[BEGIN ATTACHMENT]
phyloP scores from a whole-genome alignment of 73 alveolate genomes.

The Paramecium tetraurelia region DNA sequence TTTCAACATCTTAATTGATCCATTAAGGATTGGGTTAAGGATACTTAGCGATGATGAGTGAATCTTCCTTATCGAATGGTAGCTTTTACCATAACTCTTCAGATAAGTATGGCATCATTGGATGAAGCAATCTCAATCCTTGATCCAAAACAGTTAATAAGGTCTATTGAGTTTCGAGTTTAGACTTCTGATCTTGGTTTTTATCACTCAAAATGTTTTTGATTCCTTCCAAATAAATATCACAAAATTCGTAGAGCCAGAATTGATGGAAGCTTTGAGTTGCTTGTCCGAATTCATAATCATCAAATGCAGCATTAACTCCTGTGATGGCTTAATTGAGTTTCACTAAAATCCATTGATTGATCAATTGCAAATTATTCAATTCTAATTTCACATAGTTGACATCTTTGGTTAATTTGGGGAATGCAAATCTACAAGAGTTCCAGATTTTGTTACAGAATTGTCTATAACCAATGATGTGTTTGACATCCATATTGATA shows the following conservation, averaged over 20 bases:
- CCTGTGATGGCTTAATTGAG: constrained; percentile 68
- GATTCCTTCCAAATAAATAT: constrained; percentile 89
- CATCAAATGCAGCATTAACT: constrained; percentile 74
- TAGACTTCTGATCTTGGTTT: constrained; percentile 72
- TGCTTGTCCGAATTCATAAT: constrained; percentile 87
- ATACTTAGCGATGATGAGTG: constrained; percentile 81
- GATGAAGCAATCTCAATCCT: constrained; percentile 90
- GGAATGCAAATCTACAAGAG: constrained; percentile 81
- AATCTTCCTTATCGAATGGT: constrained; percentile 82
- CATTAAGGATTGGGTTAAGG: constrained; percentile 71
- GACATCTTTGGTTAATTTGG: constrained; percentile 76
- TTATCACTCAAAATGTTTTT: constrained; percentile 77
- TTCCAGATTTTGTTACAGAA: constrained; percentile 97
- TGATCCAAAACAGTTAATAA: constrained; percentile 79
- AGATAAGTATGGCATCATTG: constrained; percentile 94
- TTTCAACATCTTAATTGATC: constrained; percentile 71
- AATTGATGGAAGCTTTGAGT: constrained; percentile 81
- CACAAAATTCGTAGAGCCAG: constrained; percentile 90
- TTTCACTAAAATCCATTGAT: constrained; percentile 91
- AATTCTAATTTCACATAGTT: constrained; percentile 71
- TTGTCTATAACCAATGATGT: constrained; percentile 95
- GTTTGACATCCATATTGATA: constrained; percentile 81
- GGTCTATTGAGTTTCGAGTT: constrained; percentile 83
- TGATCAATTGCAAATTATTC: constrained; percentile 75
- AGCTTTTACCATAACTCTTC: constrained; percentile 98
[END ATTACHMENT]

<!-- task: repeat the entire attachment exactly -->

phyloP scores from a whole-genome alignment of 73 alveolate genomes.

The Paramecium tetraurelia region DNA sequence TTTCAACATCTTAATTGATCCATTAAGGATTGGGTTAAGGATACTTAGCGATGATGAGTGAATCTTCCTTATCGAATGGTAGCTTTTACCATAACTCTTCAGATAAGTATGGCATCATTGGATGAAGCAATCTCAATCCTTGATCCAAAACAGTTAATAAGGTCTATTGAGTTTCGAGTTTAGACTTCTGATCTTGGTTTTTATCACTCAAAATGTTTTTGATTCCTTCCAAATAAATATCACAAAATTCGTAGAGCCAGAATTGATGGAAGCTTTGAGTTGCTTGTCCGAATTCATAATCATCAAATGCAGCATTAACTCCTGTGATGGCTTAATTGAGTTTCACTAAAATCCATTGATTGATCAATTGCAAATTATTCAATTCTAATTTCACATAGTTGACATCTTTGGTTAATTTGGGGAATGCAAATCTACAAGAGTTCCAGATTTTGTTACAGAATTGTCTATAACCAATGATGTGTTTGACATCCATATTGATA shows the following conservation, averaged over 20 bases:
- CCTGTGATGGCTTAATTGAG: constrained; percentile 68
- GATTCCTTCCAAATAAATAT: constrained; percentile 89
- CATCAAATGCAGCATTAACT: constrained; percentile 74
- TAGACTTCTGATCTTGGTTT: constrained; percentile 72
- TGCTTGTCCGAATTCATAAT: constrained; percentile 87
- ATACTTAGCGATGATGAGTG: constrained; percentile 81
- GATGAAGCAATCTCAATCCT: constrained; percentile 90
- GGAATGCAAATCTACAAGAG: constrained; percentile 81
- AATCTTCCTTATCGAATGGT: constrained; percentile 82
- CATTAAGGATTGGGTTAAGG: constrained; percentile 71
- GACATCTTTGGTTAATTTGG: constrained; percentile 76
- TTATCACTCAAAATGTTTTT: constrained; percentile 77
- TTCCAGATTTTGTTACAGAA: constrained; percentile 97
- TGATCCAAAACAGTTAATAA: constrained; percentile 79
- AGATAAGTATGGCATCATTG: constrained; percentile 94
- TTTCAACATCTTAATTGATC: constrained; percentile 71
- AATTGATGGAAGCTTTGAGT: constrained; percentile 81
- CACAAAATTCGTAGAGCCAG: constrained; percentile 90
- TTTCACTAAAATCCATTGAT: constrained; percentile 91
- AATTCTAATTTCACATAGTT: constrained; percentile 71
- TTGTCTATAACCAATGATGT: constrained; percentile 95
- GTTTGACATCCATATTGATA: constrained; percentile 81
- GGTCTATTGAGTTTCGAGTT: constrained; percentile 83
- TGATCAATTGCAAATTATTC: constrained; percentile 75
- AGCTTTTACCATAACTCTTC: constrained; percentile 98